Tesla CEO Elon Musk has never been particularly shy about his fear of killer robots, but now he seems to be doing something about it. Today, Musk and a group of partners announced the formation of OpenAI, a nonprofit venture devoted to open-source research into artificial intelligence. Musk is co-chairing the project with Y Combinator CEO Sam Altman, and a number of powerful Silicon Valley players and groups are contributing funding to the project, including Peter Thiel, Jessica Livingston, and Amazon Web Services.
Altman described the open-source nature as a way of hedging humanity's bets against a single centralized artificial intelligence. "Just like humans protect against Dr. Evil by the fact that most humans are good, and the collective force of humanity can contain the bad elements, we think its far more likely that many, many AIs, will work to stop the occasional bad actors than the idea that there is a single AI a billion times more powerful than anything else," Altman said in a joint interview with Backchannel. "If that one thing goes off the rails or if Dr. Evil gets that one thing and there is nothing to counteract it, then we’re really in a bad place."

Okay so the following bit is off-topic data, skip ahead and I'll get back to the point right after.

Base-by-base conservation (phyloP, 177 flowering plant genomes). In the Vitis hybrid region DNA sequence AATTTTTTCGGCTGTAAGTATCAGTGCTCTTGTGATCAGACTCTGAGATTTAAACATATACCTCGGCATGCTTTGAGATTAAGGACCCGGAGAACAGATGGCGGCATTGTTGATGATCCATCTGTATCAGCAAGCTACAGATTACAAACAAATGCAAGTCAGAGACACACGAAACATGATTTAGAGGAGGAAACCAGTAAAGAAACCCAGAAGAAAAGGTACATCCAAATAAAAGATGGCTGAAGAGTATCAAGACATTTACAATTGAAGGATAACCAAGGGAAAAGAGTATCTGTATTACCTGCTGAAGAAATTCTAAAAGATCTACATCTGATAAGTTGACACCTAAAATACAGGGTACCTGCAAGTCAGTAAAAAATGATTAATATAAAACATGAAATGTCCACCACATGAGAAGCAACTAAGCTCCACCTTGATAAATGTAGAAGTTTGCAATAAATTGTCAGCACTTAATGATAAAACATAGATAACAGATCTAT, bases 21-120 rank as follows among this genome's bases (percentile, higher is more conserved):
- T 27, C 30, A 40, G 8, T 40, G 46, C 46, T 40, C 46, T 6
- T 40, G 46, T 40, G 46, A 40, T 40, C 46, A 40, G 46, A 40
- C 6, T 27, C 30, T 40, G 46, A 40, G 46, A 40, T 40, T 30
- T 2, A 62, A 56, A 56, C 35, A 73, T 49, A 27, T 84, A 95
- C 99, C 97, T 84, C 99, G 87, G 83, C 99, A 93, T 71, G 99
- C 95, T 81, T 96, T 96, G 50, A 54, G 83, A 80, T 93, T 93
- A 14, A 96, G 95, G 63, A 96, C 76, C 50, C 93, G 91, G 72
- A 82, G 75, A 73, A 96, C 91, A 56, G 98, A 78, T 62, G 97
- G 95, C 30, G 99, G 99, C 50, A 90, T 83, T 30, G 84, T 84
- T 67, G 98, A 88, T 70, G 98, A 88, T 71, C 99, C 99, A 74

"I'm going to be super-conscious personally of safety."
The institute's own announcement takes a somewhat more measured tone. "Because of AI's surprising history, it's hard to predict when human-level AI might come within reach," it reads. "When it does, it'll be important to have a leading research institution which can prioritize a good outcome for all over its own self-interest."
Much of the same logic applies to corporate centralization. Google, Facebook and Microsoft all have active research labs exploring machine learning and artificial intelligence techniques, and while all three regularly publish their findings as an open source, competitors at OpenAI worry that flow of research will close off as the findings become more economically valuable. OpenAI looks to prevent that slowdown with openly published findings, similar to academic AI research and private foundations like the Allen Institute.
Musk has been outspoken about the dangers of artificial intelligence in the past and funded research on that basis. It's unclear how much OpenAI will focus on those issues, although Musk said those aspects would be of particular interest to him. "I’m going to be super-conscious personally of safety," Musk told Backchannel. "This is something that I am quite concerned about. And if we do see something that we think is potentially a safety risk, we will want to make that public."